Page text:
Feel free to unscreen.
Mar. 31st, 2009 01:14 pm (UTC)
Feel free to unscreen.

My first response to that statement is that it's probably valid if they really mean NEVER, no matter what, even if you're angry you hold it in. Even when the people are involved are generally reasonable about working things out, there's a fairly good chance that some time the situation will be severe enough, or someone will be biochemically upset, so the encounter gets unreasonable.

And that's my second response--judging from these comments, it clearly depends on what "fight" means also. What one person might call a "tense discussion" another might call a "fight." I probably have a pretty broad definition of "fight," including "any tense discussion in which voices are raised."

So I'd say the statement is probably true, but it depends on definitions also.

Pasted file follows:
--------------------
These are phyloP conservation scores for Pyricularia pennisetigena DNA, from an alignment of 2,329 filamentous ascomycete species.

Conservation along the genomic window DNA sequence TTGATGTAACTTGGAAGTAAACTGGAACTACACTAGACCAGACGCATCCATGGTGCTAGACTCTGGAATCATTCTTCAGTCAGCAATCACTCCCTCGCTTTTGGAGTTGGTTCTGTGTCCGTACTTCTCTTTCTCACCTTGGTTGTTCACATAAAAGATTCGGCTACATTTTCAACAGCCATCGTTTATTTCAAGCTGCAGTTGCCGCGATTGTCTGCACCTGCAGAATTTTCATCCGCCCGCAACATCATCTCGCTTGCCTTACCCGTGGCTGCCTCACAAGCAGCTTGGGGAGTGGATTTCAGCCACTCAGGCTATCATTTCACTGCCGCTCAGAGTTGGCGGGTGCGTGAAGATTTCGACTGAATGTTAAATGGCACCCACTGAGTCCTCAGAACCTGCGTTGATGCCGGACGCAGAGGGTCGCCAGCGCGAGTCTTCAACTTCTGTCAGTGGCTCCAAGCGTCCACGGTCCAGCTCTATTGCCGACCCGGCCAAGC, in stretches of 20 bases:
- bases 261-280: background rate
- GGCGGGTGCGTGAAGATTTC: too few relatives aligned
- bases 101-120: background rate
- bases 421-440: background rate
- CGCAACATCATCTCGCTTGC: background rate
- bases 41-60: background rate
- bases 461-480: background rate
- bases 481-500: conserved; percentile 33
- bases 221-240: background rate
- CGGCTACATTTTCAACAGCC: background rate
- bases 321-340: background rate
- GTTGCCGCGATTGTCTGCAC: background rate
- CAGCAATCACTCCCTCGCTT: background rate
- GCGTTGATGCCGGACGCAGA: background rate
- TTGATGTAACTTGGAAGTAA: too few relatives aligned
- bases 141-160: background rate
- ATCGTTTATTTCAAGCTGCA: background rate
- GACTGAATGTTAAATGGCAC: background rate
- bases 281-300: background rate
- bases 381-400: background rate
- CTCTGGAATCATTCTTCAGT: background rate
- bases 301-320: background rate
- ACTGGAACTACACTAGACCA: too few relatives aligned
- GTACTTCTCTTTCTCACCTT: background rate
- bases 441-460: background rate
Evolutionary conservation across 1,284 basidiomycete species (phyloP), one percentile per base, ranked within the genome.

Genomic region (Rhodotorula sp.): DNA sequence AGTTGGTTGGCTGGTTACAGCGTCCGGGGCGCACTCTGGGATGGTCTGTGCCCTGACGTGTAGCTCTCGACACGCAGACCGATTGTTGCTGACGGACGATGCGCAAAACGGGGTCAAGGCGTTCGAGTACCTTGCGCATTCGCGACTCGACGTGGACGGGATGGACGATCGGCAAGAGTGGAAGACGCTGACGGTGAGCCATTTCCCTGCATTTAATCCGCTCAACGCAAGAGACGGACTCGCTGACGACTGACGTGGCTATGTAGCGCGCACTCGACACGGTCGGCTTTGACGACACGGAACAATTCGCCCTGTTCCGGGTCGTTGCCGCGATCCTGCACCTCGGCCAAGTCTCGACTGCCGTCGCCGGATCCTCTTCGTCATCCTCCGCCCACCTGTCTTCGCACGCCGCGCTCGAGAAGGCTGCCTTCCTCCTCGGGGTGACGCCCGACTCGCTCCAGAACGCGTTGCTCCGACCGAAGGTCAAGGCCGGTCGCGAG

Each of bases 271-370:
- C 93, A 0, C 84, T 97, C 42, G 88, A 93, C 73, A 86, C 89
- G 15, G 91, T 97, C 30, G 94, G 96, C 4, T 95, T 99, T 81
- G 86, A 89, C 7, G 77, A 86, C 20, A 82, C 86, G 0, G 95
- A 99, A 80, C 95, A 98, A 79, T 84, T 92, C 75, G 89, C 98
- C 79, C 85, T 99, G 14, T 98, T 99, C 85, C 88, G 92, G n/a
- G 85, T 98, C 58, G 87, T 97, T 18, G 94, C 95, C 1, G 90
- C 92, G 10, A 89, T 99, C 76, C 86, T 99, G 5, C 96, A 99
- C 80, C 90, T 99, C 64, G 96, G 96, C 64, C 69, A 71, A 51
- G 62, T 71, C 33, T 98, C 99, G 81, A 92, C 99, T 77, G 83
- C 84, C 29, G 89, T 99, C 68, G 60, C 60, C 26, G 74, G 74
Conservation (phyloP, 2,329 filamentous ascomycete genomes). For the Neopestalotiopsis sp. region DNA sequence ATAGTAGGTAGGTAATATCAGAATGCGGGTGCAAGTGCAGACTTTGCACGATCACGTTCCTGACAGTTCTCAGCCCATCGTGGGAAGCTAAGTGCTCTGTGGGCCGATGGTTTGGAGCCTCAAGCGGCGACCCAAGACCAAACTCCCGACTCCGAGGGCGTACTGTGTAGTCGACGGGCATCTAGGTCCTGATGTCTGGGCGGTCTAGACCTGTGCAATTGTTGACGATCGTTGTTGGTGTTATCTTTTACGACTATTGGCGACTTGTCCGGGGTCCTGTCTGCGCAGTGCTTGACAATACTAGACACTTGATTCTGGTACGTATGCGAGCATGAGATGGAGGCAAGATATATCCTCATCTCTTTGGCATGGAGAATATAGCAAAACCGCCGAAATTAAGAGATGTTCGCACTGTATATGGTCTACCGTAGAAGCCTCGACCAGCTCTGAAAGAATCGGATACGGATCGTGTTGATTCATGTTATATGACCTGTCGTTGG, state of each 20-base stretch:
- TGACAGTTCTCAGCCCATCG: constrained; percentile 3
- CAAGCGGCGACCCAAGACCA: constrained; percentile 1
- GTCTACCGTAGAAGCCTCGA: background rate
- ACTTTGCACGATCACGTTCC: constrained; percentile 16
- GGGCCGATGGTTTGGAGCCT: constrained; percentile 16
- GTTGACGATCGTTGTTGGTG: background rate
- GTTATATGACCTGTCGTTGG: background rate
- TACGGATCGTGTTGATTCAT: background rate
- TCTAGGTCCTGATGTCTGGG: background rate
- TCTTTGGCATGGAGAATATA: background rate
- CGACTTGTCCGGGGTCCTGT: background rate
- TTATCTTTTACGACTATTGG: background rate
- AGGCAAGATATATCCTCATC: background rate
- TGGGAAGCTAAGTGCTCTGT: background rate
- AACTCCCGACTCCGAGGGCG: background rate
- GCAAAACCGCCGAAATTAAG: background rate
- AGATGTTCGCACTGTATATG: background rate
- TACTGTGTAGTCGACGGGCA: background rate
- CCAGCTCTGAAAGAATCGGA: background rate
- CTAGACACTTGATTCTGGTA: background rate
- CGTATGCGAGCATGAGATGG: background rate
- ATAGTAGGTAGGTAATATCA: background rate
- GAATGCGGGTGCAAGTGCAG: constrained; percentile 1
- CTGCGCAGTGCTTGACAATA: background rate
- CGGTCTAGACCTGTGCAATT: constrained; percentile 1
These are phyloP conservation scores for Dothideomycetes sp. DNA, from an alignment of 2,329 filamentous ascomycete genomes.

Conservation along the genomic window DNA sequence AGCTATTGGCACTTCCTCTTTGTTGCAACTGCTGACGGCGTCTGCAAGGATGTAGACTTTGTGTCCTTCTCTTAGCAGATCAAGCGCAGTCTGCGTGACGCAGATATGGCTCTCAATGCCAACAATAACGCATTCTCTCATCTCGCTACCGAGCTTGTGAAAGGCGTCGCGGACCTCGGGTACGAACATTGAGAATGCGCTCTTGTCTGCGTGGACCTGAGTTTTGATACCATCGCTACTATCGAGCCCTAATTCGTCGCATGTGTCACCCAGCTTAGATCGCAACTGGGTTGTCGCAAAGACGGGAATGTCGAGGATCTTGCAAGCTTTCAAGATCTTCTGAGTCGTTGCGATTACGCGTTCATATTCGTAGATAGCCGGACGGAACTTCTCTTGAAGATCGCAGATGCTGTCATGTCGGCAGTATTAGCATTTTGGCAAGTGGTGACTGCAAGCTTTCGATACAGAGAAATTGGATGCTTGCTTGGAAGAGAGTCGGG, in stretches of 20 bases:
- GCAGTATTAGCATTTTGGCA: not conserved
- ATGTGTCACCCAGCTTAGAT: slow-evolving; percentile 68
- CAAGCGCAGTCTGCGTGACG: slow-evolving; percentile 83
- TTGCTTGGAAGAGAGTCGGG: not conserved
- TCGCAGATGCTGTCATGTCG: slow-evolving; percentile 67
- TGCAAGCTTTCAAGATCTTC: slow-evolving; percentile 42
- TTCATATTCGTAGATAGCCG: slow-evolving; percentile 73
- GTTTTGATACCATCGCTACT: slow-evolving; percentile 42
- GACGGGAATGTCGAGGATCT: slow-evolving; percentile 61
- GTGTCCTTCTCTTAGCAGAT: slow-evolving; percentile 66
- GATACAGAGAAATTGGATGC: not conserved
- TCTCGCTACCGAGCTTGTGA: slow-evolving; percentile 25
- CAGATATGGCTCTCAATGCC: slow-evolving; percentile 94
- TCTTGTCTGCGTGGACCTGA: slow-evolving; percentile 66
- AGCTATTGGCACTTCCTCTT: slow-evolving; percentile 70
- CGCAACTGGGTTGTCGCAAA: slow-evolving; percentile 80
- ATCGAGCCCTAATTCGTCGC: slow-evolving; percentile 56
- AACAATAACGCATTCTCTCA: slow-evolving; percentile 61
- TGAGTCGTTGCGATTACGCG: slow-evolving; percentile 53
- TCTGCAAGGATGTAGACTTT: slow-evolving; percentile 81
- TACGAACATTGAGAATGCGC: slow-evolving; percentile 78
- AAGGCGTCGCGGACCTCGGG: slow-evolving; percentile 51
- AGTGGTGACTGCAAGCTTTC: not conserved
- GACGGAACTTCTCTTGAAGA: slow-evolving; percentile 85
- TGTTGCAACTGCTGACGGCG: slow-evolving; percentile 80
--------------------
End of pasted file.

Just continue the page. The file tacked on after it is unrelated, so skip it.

Mar. 31st, 2009 03:01 pm (UTC)
Um. I don't fight much. But I suppose that if you viewed it instead as "if she can't frustrate the hell out of me once in a while, I don't care enough about her to really want sex with her," then I'd view it as true enough.

More generally, I think it works as a warning, an area for investigation. If you go to the doctor and say "X is happening" the doctor might investigate and say "nope, that's perfectly normal." But it was a good idea to think about it, and maybe let an expert look at it if there are other complaints.

But a low-stress, mellow couple might not have anything worth fighting over.

(You can unscreen if you wish.)
Mar. 31st, 2009 04:09 pm (UTC)
They are NOT both signs of passion unless you water down the definition of passion to include any emotional expression.

I fought continuously with my first wife. Sex ended very quickly in that relationship. The marriage continued for 15ish years, but the relationship was really over before the wedding even took place.

I didn't fight with the second wife until we were near the end of the marriage. Sex died about the same time.

But those are only correlations, not cause and effect. Propbably the same root cause, though.

I have never fought with the third. We average twice a day for sex.